Requirements for escalator and moving-walk speed have appeared in the ASME A17.1/CSA B44 standards since 2000 (Requirements 18.104.22.168 and 22.214.171.124). The A17.1 code, prior to harmonization in 2000, contained requirements for escalator speed since 1921 (Rule 610a). The maximum permitted speed of an escalator was reduced from 125 to 100 fpm in the 2000 edition of the A17.1/B44 harmonized code. Moving-walk speed is based on the angle of inclination and width of the treadway. (See A17.1/B44 Table 126.96.36.199.)
Retardation requirements for escalators were introduced in the 1983 Supplement B to the 1981 edition of the A17.1 code (Rule 804.3a) as a brake requirement. Similar requirements were introduced for moving walks in the 1988 Supplement A to the 1987 edition of A17.1 (Rule 904.3).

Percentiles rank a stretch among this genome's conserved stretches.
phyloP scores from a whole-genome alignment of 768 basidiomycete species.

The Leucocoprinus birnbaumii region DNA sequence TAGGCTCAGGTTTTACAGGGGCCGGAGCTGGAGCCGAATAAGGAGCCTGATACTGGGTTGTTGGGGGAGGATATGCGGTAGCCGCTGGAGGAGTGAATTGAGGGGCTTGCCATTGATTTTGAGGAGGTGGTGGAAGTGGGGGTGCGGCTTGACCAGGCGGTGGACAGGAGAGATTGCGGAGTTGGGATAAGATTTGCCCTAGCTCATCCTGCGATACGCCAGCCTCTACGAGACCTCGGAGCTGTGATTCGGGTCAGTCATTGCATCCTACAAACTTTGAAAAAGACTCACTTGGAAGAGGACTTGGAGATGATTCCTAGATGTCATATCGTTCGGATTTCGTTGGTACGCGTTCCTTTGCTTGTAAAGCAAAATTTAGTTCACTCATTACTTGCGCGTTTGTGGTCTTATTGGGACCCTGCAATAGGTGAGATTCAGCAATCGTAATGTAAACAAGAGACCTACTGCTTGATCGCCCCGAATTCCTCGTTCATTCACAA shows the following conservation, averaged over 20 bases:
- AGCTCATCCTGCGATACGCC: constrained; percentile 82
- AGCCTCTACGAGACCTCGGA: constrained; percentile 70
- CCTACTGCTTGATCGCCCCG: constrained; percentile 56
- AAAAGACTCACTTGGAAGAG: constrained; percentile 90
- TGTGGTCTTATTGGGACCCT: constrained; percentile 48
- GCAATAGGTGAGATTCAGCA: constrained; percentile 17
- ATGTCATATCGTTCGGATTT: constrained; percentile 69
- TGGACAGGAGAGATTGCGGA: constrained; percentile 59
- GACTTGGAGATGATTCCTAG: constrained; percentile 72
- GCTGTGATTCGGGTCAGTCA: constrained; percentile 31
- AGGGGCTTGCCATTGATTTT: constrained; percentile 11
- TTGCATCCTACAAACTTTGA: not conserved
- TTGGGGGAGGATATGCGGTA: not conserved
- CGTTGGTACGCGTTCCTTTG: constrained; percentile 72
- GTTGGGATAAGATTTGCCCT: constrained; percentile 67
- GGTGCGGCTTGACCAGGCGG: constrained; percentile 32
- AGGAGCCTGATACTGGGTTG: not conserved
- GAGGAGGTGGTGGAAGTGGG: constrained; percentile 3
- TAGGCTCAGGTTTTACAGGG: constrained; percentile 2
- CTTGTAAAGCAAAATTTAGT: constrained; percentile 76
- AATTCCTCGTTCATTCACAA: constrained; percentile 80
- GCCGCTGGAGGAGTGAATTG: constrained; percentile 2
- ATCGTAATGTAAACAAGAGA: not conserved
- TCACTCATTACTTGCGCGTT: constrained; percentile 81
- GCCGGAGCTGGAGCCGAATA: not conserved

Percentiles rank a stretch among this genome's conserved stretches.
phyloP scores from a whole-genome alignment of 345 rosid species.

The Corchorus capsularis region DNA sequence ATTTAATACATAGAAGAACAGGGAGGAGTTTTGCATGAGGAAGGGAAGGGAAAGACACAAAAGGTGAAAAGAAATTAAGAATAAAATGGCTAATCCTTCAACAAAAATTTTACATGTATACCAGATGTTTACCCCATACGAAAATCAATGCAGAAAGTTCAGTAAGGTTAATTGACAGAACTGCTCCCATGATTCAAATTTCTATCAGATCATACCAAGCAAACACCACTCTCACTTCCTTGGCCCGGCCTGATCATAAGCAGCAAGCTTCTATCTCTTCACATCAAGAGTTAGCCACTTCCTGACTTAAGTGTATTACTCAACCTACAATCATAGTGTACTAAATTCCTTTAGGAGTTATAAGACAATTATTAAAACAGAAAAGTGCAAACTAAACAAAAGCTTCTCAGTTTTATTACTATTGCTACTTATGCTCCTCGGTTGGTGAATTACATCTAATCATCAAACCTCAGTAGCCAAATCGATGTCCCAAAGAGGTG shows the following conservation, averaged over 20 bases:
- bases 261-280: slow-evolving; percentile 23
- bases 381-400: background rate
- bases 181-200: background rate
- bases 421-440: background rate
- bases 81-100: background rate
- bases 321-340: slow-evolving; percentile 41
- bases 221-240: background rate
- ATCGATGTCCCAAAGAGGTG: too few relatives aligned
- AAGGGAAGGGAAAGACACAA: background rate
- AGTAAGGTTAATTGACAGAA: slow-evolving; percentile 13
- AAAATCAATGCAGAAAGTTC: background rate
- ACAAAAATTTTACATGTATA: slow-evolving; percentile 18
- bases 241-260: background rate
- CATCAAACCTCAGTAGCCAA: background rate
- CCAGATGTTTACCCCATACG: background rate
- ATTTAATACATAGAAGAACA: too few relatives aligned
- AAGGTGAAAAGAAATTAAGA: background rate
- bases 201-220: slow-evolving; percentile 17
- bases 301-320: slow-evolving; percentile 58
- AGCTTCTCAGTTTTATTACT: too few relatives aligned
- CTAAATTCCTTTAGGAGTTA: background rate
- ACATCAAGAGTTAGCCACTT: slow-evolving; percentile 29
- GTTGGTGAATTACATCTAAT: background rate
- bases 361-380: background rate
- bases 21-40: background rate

A17.1/B44 Part 8, Section 188.8.131.52 (184.108.40.206.1(c)(1) calls for testing the speed of the escalator or moving walk. Suggested test methods are provided in ASME A17.2 items 7.14 and 9.14 for escalators and moving walks, respectively.
The retardation of the escalator or moving walk is a function of brake torque. A17.1/B44 Part 8, Section 220.127.116.11 (18.104.22.168.1(s)(1) calls for testing brake torque on the escalator or moving walk. Requirement 22.214.171.124.2 (126.96.36.199.2(d) for internal inspection and tests also calls for verification of the brake torque for both escalators and moving walks. For escalators and moving walks with variable-torque brakes, the minimum no-load stopping distance is measured. Additional information is provided in A17.2 Items 8.4 and 10.4 for escalators and moving walks, respectively.
This article will explain the relationship between the stopping distance and the retardation of the escalator or moving walk at any determined speed.